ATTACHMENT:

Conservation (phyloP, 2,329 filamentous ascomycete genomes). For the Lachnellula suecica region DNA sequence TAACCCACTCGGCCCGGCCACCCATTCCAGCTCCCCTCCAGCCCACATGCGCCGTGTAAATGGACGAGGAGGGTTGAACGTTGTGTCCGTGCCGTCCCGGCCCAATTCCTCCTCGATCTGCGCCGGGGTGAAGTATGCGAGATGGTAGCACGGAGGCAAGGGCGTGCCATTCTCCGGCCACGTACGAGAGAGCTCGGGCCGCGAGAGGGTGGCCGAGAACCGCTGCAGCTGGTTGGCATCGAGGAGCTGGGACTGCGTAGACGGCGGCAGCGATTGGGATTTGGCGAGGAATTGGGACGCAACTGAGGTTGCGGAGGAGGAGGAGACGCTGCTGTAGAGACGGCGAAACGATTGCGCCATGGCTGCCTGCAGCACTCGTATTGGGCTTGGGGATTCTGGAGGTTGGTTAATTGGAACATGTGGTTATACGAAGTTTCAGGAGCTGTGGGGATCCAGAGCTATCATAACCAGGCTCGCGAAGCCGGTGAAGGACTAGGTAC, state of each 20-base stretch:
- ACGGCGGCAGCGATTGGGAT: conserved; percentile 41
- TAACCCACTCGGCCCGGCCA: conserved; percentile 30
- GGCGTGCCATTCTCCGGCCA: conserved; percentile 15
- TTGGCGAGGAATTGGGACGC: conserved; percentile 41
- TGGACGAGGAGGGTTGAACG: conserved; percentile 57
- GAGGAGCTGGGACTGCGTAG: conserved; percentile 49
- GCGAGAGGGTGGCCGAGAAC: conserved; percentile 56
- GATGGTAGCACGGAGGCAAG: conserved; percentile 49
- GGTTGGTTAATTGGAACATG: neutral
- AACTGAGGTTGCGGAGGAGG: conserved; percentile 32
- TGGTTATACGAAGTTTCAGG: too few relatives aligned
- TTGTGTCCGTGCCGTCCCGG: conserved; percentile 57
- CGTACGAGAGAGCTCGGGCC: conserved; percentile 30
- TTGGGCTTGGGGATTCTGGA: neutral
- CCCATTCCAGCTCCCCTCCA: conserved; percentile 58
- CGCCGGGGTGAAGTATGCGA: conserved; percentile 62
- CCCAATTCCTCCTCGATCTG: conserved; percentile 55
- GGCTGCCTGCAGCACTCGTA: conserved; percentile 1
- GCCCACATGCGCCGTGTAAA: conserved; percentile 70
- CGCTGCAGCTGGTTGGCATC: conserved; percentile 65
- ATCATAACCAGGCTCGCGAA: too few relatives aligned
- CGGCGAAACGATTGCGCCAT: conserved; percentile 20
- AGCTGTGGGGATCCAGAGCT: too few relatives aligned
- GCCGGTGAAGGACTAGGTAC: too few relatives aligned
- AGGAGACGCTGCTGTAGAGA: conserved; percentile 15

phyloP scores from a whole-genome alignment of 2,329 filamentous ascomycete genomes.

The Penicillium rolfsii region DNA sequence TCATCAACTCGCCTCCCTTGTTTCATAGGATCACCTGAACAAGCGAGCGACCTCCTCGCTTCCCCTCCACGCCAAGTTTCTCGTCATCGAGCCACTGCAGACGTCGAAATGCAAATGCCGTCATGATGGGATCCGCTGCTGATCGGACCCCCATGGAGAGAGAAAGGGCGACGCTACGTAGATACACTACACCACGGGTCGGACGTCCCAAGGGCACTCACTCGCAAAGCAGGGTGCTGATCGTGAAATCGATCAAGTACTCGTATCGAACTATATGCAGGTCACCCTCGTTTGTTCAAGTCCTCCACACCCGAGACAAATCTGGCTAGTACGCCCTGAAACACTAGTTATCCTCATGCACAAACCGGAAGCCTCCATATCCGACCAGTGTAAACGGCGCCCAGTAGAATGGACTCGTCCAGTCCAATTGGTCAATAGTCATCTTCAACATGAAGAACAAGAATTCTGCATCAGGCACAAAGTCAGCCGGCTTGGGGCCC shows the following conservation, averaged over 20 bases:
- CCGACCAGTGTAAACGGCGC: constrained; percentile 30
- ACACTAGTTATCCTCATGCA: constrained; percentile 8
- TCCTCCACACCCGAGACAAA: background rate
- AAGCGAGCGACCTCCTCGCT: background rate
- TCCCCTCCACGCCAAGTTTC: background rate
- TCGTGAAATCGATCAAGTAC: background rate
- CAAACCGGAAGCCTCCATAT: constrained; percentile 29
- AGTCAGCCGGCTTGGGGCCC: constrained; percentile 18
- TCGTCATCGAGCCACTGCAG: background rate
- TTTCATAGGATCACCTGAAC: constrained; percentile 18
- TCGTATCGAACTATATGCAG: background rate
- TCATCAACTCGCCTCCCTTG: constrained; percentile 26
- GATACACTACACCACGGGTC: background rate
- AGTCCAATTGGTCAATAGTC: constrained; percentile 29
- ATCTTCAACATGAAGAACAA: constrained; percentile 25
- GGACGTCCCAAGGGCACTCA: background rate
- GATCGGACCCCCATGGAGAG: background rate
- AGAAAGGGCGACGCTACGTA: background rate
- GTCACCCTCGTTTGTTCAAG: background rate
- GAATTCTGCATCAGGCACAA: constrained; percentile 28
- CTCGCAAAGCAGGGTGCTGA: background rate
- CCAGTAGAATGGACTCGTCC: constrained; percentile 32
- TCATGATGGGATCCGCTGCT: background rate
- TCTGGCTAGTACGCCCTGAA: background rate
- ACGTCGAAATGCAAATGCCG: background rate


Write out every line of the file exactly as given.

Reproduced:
Conservation (phyloP, 2,329 filamentous ascomycete genomes). For the Lachnellula suecica region DNA sequence TAACCCACTCGGCCCGGCCACCCATTCCAGCTCCCCTCCAGCCCACATGCGCCGTGTAAATGGACGAGGAGGGTTGAACGTTGTGTCCGTGCCGTCCCGGCCCAATTCCTCCTCGATCTGCGCCGGGGTGAAGTATGCGAGATGGTAGCACGGAGGCAAGGGCGTGCCATTCTCCGGCCACGTACGAGAGAGCTCGGGCCGCGAGAGGGTGGCCGAGAACCGCTGCAGCTGGTTGGCATCGAGGAGCTGGGACTGCGTAGACGGCGGCAGCGATTGGGATTTGGCGAGGAATTGGGACGCAACTGAGGTTGCGGAGGAGGAGGAGACGCTGCTGTAGAGACGGCGAAACGATTGCGCCATGGCTGCCTGCAGCACTCGTATTGGGCTTGGGGATTCTGGAGGTTGGTTAATTGGAACATGTGGTTATACGAAGTTTCAGGAGCTGTGGGGATCCAGAGCTATCATAACCAGGCTCGCGAAGCCGGTGAAGGACTAGGTAC, state of each 20-base stretch:
- ACGGCGGCAGCGATTGGGAT: conserved; percentile 41
- TAACCCACTCGGCCCGGCCA: conserved; percentile 30
- GGCGTGCCATTCTCCGGCCA: conserved; percentile 15
- TTGGCGAGGAATTGGGACGC: conserved; percentile 41
- TGGACGAGGAGGGTTGAACG: conserved; percentile 57
- GAGGAGCTGGGACTGCGTAG: conserved; percentile 49
- GCGAGAGGGTGGCCGAGAAC: conserved; percentile 56
- GATGGTAGCACGGAGGCAAG: conserved; percentile 49
- GGTTGGTTAATTGGAACATG: neutral
- AACTGAGGTTGCGGAGGAGG: conserved; percentile 32
- TGGTTATACGAAGTTTCAGG: too few relatives aligned
- TTGTGTCCGTGCCGTCCCGG: conserved; percentile 57
- CGTACGAGAGAGCTCGGGCC: conserved; percentile 30
- TTGGGCTTGGGGATTCTGGA: neutral
- CCCATTCCAGCTCCCCTCCA: conserved; percentile 58
- CGCCGGGGTGAAGTATGCGA: conserved; percentile 62
- CCCAATTCCTCCTCGATCTG: conserved; percentile 55
- GGCTGCCTGCAGCACTCGTA: conserved; percentile 1
- GCCCACATGCGCCGTGTAAA: conserved; percentile 70
- CGCTGCAGCTGGTTGGCATC: conserved; percentile 65
- ATCATAACCAGGCTCGCGAA: too few relatives aligned
- CGGCGAAACGATTGCGCCAT: conserved; percentile 20
- AGCTGTGGGGATCCAGAGCT: too few relatives aligned
- GCCGGTGAAGGACTAGGTAC: too few relatives aligned
- AGGAGACGCTGCTGTAGAGA: conserved; percentile 15

phyloP scores from a whole-genome alignment of 2,329 filamentous ascomycete genomes.

The Penicillium rolfsii region DNA sequence TCATCAACTCGCCTCCCTTGTTTCATAGGATCACCTGAACAAGCGAGCGACCTCCTCGCTTCCCCTCCACGCCAAGTTTCTCGTCATCGAGCCACTGCAGACGTCGAAATGCAAATGCCGTCATGATGGGATCCGCTGCTGATCGGACCCCCATGGAGAGAGAAAGGGCGACGCTACGTAGATACACTACACCACGGGTCGGACGTCCCAAGGGCACTCACTCGCAAAGCAGGGTGCTGATCGTGAAATCGATCAAGTACTCGTATCGAACTATATGCAGGTCACCCTCGTTTGTTCAAGTCCTCCACACCCGAGACAAATCTGGCTAGTACGCCCTGAAACACTAGTTATCCTCATGCACAAACCGGAAGCCTCCATATCCGACCAGTGTAAACGGCGCCCAGTAGAATGGACTCGTCCAGTCCAATTGGTCAATAGTCATCTTCAACATGAAGAACAAGAATTCTGCATCAGGCACAAAGTCAGCCGGCTTGGGGCCC shows the following conservation, averaged over 20 bases:
- CCGACCAGTGTAAACGGCGC: constrained; percentile 30
- ACACTAGTTATCCTCATGCA: constrained; percentile 8
- TCCTCCACACCCGAGACAAA: background rate
- AAGCGAGCGACCTCCTCGCT: background rate
- TCCCCTCCACGCCAAGTTTC: background rate
- TCGTGAAATCGATCAAGTAC: background rate
- CAAACCGGAAGCCTCCATAT: constrained; percentile 29
- AGTCAGCCGGCTTGGGGCCC: constrained; percentile 18
- TCGTCATCGAGCCACTGCAG: background rate
- TTTCATAGGATCACCTGAAC: constrained; percentile 18
- TCGTATCGAACTATATGCAG: background rate
- TCATCAACTCGCCTCCCTTG: constrained; percentile 26
- GATACACTACACCACGGGTC: background rate
- AGTCCAATTGGTCAATAGTC: constrained; percentile 29
- ATCTTCAACATGAAGAACAA: constrained; percentile 25
- GGACGTCCCAAGGGCACTCA: background rate
- GATCGGACCCCCATGGAGAG: background rate
- AGAAAGGGCGACGCTACGTA: background rate
- GTCACCCTCGTTTGTTCAAG: background rate
- GAATTCTGCATCAGGCACAA: constrained; percentile 28
- CTCGCAAAGCAGGGTGCTGA: background rate
- CCAGTAGAATGGACTCGTCC: constrained; percentile 32
- TCATGATGGGATCCGCTGCT: background rate
- TCTGGCTAGTACGCCCTGAA: background rate
- ACGTCGAAATGCAAATGCCG: background rate